“In many ways it still feels like day one, and I also feel like it could all go away.”
What happens when the new kids on the block are no longer new? That’s something Proenza Schouler’s Jack McCollough and Lazaro Hernandex are still trying to figure out. fashion We spoke to the designer duo about past and future, and what the brand’s 20th anniversary means to them.
Happy 20th Anniversary to Proenza Schouler. How do you both feel about landmarks?
Lazarus Hernandez: “In many ways it still feels like day one, and it all feels like it could all go away. We are always looking to get better, learn and evolve. ”
Jack McCollough: “It’s pretty surreal! Sometimes we’re our own worst enemy because we never look back. We like to analyze and destroy everything that hits the runway.”
You started working together while studying at Parsons The New School in New York City.
JM: “Yeah. By fourth grade, we were doing our own thing at school. The program in fashion design was pretty solid, so we would take turns working overnight at each other’s houses. But together, As we spent a lot of time on , our aesthetics and ideas began to mix, and in our final years, we said, “It might be best to collaborate instead of competing with each other on the thesis collection.”
Famously, former senior vice presidents and fashion directors of Barneys New York, Julie Gilhart and Anna Wintour, were early champions of the Proenza School. Do you maintain that relationship over the years?
JM: “At first, we really didn’t know what we were doing. [laughs], but there have been many wonderful mentors who have really helped guide us. Julie supported us and she was always our cheerleader. ”
left: “And Anna is a good friend of ours. She has always been very supportive and like family to us.”
In the late 2000s, the PS1 bag became a must-have accessory. Why do you think it resonated with so many people?
JM: “I think all the bags back then were structured around logos. The PS1 is a simplified bag.
left: “Also, the right person was carrying that bag. It could have been Mary-Kate Olsen first, then Rihanna. It was on, too.” gossip girl”
JM: “It was released when we only had ready-to-wear collections, and everything leveled up considerably. We were able to get one, and I think we were able to cover a wider area.”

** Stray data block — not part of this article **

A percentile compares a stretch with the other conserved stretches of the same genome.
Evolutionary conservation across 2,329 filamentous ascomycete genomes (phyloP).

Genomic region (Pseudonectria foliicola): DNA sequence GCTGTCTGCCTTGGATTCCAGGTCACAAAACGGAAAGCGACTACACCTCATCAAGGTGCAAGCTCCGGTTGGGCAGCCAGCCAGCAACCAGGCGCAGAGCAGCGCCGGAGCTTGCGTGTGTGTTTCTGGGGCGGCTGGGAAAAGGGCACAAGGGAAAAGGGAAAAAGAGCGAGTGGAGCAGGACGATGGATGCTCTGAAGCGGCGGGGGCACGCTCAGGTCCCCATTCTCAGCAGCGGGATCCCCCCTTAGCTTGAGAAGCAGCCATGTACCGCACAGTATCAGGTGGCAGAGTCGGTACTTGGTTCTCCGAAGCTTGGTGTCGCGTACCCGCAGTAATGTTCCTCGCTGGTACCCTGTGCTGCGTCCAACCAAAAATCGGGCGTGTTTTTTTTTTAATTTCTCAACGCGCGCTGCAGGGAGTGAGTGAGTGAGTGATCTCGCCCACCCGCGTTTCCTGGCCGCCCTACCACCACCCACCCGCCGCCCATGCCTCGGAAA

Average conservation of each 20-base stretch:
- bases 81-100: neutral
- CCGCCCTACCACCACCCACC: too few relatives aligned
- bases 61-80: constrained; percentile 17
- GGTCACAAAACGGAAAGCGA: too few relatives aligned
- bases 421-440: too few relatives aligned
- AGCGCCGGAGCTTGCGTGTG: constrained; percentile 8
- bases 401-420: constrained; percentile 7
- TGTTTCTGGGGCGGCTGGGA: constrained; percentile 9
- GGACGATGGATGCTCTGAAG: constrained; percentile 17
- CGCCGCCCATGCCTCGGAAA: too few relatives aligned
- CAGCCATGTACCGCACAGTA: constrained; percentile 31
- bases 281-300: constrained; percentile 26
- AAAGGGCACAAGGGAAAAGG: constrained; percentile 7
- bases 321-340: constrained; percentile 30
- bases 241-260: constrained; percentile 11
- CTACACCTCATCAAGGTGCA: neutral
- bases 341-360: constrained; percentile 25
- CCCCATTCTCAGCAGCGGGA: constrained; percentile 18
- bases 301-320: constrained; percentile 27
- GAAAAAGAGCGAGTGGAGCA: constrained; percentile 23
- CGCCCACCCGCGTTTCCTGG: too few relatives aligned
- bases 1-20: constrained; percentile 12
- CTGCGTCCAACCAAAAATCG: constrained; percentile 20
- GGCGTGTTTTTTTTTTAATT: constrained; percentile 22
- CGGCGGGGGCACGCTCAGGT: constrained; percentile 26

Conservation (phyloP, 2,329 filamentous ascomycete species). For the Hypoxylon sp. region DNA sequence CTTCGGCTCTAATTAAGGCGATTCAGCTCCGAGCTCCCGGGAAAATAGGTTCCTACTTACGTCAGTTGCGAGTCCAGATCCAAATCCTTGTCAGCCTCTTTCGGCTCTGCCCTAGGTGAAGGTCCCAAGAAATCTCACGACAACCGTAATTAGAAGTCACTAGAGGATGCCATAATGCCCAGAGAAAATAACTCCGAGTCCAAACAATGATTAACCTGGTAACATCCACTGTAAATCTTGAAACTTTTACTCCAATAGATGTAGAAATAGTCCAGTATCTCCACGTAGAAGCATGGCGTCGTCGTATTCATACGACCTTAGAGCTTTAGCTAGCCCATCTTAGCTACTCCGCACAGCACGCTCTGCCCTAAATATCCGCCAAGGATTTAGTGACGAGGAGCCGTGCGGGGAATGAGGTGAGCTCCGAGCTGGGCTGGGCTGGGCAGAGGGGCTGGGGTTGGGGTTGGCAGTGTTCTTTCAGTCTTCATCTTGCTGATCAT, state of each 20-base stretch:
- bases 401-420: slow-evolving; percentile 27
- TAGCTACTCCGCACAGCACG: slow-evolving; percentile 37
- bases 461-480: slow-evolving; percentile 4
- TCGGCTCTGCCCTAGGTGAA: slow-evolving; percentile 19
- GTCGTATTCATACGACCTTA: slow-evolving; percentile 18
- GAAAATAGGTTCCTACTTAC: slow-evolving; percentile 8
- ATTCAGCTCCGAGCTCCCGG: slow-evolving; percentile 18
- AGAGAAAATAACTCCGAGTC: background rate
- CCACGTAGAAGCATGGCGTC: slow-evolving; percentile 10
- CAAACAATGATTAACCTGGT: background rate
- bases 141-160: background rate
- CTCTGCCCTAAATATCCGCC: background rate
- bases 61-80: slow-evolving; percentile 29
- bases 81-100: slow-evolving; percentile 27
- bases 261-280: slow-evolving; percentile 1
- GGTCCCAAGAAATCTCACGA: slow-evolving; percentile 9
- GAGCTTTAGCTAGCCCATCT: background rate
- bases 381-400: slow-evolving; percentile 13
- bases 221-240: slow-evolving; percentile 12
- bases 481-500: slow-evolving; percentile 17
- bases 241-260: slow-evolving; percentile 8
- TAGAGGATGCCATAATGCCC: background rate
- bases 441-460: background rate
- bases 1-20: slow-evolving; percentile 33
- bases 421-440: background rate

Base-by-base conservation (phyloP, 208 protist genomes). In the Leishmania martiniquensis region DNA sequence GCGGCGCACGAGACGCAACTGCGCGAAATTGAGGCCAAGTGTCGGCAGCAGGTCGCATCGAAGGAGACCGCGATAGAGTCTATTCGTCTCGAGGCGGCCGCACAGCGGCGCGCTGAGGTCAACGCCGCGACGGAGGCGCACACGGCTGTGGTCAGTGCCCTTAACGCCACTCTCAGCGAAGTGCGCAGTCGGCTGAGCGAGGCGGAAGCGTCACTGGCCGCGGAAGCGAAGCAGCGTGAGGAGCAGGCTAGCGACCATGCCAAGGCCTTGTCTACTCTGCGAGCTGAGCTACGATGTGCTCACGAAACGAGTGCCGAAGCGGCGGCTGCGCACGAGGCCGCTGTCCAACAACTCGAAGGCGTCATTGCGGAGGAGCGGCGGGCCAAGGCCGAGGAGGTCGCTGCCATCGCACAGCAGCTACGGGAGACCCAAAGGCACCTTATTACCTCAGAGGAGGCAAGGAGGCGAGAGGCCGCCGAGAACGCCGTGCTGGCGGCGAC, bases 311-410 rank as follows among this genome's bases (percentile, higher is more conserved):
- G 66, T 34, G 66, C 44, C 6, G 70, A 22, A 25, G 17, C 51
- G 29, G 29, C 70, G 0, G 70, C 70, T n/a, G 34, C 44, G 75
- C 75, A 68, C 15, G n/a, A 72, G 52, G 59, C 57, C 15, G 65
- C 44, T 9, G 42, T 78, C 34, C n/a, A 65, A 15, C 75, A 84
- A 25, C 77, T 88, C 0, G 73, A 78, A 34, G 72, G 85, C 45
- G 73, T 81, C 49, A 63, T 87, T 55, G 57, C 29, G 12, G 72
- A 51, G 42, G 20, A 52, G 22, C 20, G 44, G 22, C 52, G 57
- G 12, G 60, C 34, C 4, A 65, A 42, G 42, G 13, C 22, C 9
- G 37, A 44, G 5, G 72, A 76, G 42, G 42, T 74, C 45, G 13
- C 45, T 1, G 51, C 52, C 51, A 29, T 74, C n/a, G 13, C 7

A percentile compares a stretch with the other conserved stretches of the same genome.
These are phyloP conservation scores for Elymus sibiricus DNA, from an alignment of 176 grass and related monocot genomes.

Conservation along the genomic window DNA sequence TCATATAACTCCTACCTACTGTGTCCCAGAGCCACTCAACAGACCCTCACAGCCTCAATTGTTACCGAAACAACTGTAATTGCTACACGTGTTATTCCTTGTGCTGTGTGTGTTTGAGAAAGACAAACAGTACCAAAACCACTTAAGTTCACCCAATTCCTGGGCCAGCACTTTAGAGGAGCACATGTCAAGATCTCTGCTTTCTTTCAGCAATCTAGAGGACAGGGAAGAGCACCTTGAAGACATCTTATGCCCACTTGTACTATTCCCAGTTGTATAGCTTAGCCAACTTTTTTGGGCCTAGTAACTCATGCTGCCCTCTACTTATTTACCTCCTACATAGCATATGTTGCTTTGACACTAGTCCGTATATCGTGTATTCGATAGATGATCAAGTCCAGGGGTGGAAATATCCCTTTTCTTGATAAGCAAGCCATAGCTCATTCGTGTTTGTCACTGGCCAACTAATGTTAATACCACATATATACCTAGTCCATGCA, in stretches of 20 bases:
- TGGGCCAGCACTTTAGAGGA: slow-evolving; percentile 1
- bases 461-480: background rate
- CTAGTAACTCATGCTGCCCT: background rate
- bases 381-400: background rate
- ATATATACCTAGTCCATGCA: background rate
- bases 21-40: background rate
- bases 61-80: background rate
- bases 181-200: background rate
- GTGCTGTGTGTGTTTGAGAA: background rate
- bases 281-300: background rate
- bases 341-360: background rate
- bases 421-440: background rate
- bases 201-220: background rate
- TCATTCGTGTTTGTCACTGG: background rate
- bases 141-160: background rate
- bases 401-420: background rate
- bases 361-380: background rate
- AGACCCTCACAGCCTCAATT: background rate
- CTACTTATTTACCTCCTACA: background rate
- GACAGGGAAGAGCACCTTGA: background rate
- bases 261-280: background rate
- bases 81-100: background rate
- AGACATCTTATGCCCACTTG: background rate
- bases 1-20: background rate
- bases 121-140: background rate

Earlier this year you said business of fashion: “In the old days, editors and stylist friends used to make clothes they wanted to shoot. Now we make clothes they want to wear.” Can you expand on that?
left: “Before, I used to design based on what I thought was cool and new, but I didn’t think about women’s actual needs. [laughs], but that was not our approach. These days, I’m taking notes from my previous work and making more “real” clothes that feel more modern. And business is doing well because we’re actually making things that people want to buy. ”
How do you stay inspired after creating countless collections?
JM: “The fashion game is relentless, so it was nice to slow down during the pandemic. We spent five months on our farm in western Massachusetts. We’ve both dived into other creative outlets that we’ve always been interested in but had little time to get involved with before.” [McCollough learned how to play the guitar, while Hernandez learned photography.]
left: “We have been doing shows for nearly 20 years, so it was also nice to present the collection in a different way. It was cool to explore new media and design with a different intent.”
What next for brands?
left: “2023 Pre-Spring Collection! We use our Pre-Collection as a kind of laboratory for ideas. We focus on solid wearable clothing and accessories that bring joy and function to our customers’ lives. But we’re starting to play around with ideas, silhouettes and fabrics that we might find on the main season runway shows.”
This article first appeared on fashions October issue. Please check this out for details.